Sunday, October 14, 2012

DSK, skirt-chasing, greatness, and death

The article about Dominic Strauss-Kahn and his whoring ways in the NY Times got me to thinking. First off, it took me back to the classic scene in Moonstruck where Olympia Dukakis (Rose) is out to dinner with the older guy who's courting her, while her husband is out to dinner with his floozie.

Rose: Why do men chase women?
Perry: Well, there’s a Bible story… God… God took a rib from Adam and made Eve. Now maybe men chase women to get the rib back. When God took the rib, he left a big hole there, where there used to be something. And the women have that. Now maybe, just maybe, a man isn’t complete as a man without a woman.
Rose: [frustrated] But why would a man need more than one woman?
Perry: I don’t know. Maybe because he fears death.
[Rose looks up, eyes wide, suspicions confirmed]
Rose: That’s it! That’s the reason!

This rings truer than most scenes in movies.  So it follows that "great men", from DSK to JFK to MLKJ to slick Willie to Tiger Woods, can't keep their dicks in their pants for exactly the same reasons that drive them to be "great":  they fear death in a big way, and are compelled to overcome it by projecting their egos onto both beacoup des femmes but also the great canvas of history.

The key to keeping your libido under control and your marriage intact, then, is to get over the fear of death. That would, in fact, be helpful in a lot of contexts.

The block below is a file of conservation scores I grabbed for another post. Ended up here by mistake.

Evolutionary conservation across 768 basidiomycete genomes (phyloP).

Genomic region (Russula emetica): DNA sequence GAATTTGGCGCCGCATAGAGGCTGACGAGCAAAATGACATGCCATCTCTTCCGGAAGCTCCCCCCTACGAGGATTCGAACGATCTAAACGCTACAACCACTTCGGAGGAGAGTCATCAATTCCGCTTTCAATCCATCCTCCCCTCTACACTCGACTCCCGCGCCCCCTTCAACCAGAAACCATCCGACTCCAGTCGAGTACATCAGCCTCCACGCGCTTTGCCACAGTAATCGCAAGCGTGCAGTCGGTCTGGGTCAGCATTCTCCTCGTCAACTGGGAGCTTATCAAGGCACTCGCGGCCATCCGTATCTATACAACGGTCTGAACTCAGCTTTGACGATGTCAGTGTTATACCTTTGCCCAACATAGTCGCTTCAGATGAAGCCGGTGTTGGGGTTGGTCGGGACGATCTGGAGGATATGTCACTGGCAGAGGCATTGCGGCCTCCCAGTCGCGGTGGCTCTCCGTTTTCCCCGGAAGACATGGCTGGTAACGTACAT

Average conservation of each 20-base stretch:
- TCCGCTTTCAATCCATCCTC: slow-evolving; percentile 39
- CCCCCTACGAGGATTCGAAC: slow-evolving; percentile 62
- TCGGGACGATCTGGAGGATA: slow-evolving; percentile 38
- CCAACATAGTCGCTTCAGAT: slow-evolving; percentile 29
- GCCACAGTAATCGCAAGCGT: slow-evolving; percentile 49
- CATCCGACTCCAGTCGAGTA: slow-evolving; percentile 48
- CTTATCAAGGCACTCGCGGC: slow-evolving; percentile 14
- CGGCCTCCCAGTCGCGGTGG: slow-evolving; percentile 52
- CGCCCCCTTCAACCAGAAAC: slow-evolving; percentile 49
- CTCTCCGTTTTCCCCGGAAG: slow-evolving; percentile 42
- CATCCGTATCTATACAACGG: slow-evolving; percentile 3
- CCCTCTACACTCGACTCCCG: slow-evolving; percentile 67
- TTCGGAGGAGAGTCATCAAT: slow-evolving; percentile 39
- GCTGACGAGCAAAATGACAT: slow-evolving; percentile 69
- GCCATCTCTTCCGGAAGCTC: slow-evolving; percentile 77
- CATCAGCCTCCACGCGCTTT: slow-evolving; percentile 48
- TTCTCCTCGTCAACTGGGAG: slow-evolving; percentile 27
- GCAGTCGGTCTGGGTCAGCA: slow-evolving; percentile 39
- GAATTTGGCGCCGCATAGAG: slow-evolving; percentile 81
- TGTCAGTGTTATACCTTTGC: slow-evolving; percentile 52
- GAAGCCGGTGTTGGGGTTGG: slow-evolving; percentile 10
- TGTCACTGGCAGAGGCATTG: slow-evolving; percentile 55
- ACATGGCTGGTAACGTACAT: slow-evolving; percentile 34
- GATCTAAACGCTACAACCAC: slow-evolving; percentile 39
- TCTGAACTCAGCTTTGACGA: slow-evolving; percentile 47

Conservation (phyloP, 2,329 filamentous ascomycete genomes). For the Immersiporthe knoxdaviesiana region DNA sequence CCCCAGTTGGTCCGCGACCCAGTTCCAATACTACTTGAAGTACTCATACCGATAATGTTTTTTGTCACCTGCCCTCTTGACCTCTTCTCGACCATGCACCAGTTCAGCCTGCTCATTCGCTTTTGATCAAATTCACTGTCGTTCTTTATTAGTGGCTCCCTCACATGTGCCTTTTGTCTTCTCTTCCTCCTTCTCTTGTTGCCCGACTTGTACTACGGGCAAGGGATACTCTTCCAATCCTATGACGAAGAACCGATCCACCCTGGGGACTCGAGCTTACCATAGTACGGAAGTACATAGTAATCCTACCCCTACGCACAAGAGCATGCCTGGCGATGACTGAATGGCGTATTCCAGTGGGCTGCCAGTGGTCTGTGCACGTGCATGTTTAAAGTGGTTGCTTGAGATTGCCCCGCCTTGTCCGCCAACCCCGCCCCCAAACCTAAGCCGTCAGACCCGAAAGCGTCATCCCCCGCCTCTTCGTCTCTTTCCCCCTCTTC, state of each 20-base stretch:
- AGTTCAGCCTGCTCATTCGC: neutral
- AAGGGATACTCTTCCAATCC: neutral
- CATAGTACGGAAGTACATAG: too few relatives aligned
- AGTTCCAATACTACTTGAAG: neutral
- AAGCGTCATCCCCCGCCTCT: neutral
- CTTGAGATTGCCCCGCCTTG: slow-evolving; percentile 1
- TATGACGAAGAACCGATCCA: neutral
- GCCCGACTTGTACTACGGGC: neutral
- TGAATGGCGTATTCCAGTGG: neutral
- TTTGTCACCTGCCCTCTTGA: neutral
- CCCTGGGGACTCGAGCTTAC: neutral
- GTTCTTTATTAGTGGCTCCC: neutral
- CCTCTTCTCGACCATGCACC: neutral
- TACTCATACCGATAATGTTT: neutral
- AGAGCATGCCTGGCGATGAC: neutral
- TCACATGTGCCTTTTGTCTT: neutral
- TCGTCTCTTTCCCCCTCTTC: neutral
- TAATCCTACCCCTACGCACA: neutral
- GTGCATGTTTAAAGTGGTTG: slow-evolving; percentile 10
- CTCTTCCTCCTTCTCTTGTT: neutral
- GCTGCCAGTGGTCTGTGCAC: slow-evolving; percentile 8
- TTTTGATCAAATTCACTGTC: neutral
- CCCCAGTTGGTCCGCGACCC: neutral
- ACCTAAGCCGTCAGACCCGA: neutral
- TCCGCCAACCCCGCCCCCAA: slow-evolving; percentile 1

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The writerly approach to this problem is, I think, better.  Here's Pushkin, who in turn riffs on Horace.  Dunno if this is the best translation. Gotta get the kids to the library, and thence to Flyfleaf Books, for which Natalie has a gift certificate burning a hole in her pocket.

I have erected a monument to myself
Not built by hands; the track of it, though trodden
By the people, shall not become overgrown,
And it stands higher than Alexander’s column.

I shall not wholly die. In my sacred lyre
My soul shall outlive my dust and escape corruption–
And I shall be famed so long as underneath
The moon a single poet remains alive.

I shall be noised abroad through all great Russia,
Her innumerable tongues shall speak my name:
The tongue of the Slavs’ proud grandson, the Finn, and now
The wild Tungus and Kalmyk, the steppes’ friend.

In centuries to come I shall be loved by the people
For having awakened noble thoughts with my lyre,
For having glorified freedom in my harsh age
And called for mercy towards the fallen.

Be attentive, Muse, to the commandments of God;
Fearing no insult, asking for no crown,
Receive with indifference both flattery and slander,
And do not argue with a fool.

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